The case for in-class, closed-book assessment requiring structured writing?

I wrote a few days ago about teaching to the essay, not the test. The point was that the strategy eliminates test anxiety while having students integrate course ideas into arguments, also creating opportunities to learn about writing itself.

Then came this ad on Instagram. I would provide a hyperlink, but the platform doesn’t make that possible.

Screenshot of an Instagram ad for, 2024-04-06.

Ads from have been prominent in my Instagram feed for about two months. These ads depict hard-working, harried students up against deadlines. This one is the first I’ve seen that instructs the user to ask for a thesis statement and topic sentences. The next step will be to add “please use my course readings” to the AI prompt.

This technology isn’t going anywhere. The demand for something like it has been evident for years:, CourseHero, the ability to pay $80 for someone else to write your paper, etc. (I suspect these tools will widen inequalities instead of shrink them, but that’s a topic for another day.)

Assuming these tools are here to stay, they seem to force some choices. Most readers probably have thought about them. On my mind are various implications of trying to put the genie back into the bottle.

Teach to the essay, not the test

I have been thinking about how to teach busy students. Here is how I teach to the essay, not the test, and why.

Teaching to the essay is a phrase I use to capture the following process:

1) Divide a course into units.

2) Begin each unit by posing a question the students will have to answer.

3) Tell (and remind) them that they will have to answer the question in a short paper at the end of the unit.

4) Pause the unit as necessary to spend class time going over concepts that will be crucial to the papers’ arguments.

5) Peer-edit the papers near or on the day they are due.

Why essays?

There is rising pressure to abandon written assessment. It can come from many sources.

I stick to essays first because I fear a world in which people can’t communicate their thoughts in logically arranged sentences. That seems like a world where visual communication predominates. It is therefore a world of emotion, and that is not good for working through complex problems. The propaganda potential is high.

What is the alternative to an essay? Presentation? Still sentences — and equally challenging to arrange. TikTok video? Ditto if done well, maybe. Diorama? Not communicative unless one explains, in sentences, the message a consumer is supposed to get. (Disclosure: I have used these tools instead of essays as long as they come with sentences.)

The second reason I like essays is because the chief alternative is a test. I abandoned tests before the pandemic because students were reporting lots of test anxiety. I wanted to accommodate that. Now I don’t like tests because they privilege memorization. Mental energy seems scarce. If it can be used on either memorization or thinking, it’s probably better to pick thinking, and that’s better done in a short paper.

The third reason I like essays is that they are integrative. They force the writer (if they want a good grade) to find and explain connections among course topics. They invite the writer to riff on the syllabus.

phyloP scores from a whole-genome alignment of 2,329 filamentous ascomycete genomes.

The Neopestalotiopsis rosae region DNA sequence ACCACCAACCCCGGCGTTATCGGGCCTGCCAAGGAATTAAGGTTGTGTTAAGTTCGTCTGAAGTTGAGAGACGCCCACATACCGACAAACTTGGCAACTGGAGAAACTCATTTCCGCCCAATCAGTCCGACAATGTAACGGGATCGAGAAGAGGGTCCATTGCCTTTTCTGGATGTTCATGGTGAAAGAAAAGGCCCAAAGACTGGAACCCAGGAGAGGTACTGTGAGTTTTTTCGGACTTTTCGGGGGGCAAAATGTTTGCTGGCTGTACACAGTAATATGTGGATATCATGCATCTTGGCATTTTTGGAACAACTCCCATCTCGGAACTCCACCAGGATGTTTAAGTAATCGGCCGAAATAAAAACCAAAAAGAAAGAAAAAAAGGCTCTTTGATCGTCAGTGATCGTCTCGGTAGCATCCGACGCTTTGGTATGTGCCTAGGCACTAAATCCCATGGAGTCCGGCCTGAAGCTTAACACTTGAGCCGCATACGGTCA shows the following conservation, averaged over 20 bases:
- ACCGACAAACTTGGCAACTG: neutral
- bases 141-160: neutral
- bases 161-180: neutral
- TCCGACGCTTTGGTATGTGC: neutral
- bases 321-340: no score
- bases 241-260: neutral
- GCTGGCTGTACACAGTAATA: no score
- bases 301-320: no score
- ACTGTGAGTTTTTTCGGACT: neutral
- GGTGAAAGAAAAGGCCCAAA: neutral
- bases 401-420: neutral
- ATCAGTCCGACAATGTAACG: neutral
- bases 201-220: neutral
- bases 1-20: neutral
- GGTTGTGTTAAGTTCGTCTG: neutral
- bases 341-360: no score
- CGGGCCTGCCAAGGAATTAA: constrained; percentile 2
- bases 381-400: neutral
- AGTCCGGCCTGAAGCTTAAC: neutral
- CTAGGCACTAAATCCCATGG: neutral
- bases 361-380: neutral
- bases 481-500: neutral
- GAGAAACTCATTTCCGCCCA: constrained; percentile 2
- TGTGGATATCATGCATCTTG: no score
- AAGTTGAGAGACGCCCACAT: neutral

The fourth reason is that essay-writing teaches the importance of defining terms. (An essay is hard to write otherwise.) A world in which nothing is defined is a world in which anyone can claim anything as true.

Thinking and integration in a busy world

Steps 2-5 above differ from what I experienced in most of my college classes: “write 22-25 pages on a topic related to this course.”

Students who did well with that (not me) probably kept up with the reading and had developed relationships with their professors. Every teacher hopes for this, but it’s probably not fair (inclusive) to expect. People are too busy. Some find it intimidating.

Class time is the only time many people have for school. So I try to use class time to teach to the essay, not the test.

Skeleton outline for a short student paper

This is a work-in-progress. I will update and add to it.

This skeleton outline assumes you (the student) have been asked to write a paper of roughly 2-5 double-spaced pages. It also assumes you are responding to a prompt.

Introductory paragraph — This tells us why the topic is interesting, then gives your thesis statement. Your thesis statement is your point. It’s the thing you want a reader to remember once they’ve forgotten the rest of what you wrote. It should respond directly to the prompt.

Definitions paragraph — This is for defining and explaining any terms on which your point is based. For example, you may have been asked to say whether some real thing in politics conforms to a definition. How can you do that without giving the definition? Also, if you put effort into this paragraph, the rest of the paper will be much easier to write.

Your professor may rely heavily (but not only) on this paragraph to judge how much you learned… and how efficiently you read.

Body paragraphs — As many as are necessary. Your argument contains more than one idea, and you may be working with more than one definition. Consider writing one paragraph per idea/definition.

Conclusion — Restate your argument, and remind the reader of the logic/evidence that supported it.

If you want, you may conclude with a brief ‘meta’ comment on the prompt or the concepts it asked you to use. This is where you put the point that wasn’t relevant to the answer to the prompt, but that you really wanted to make anyway.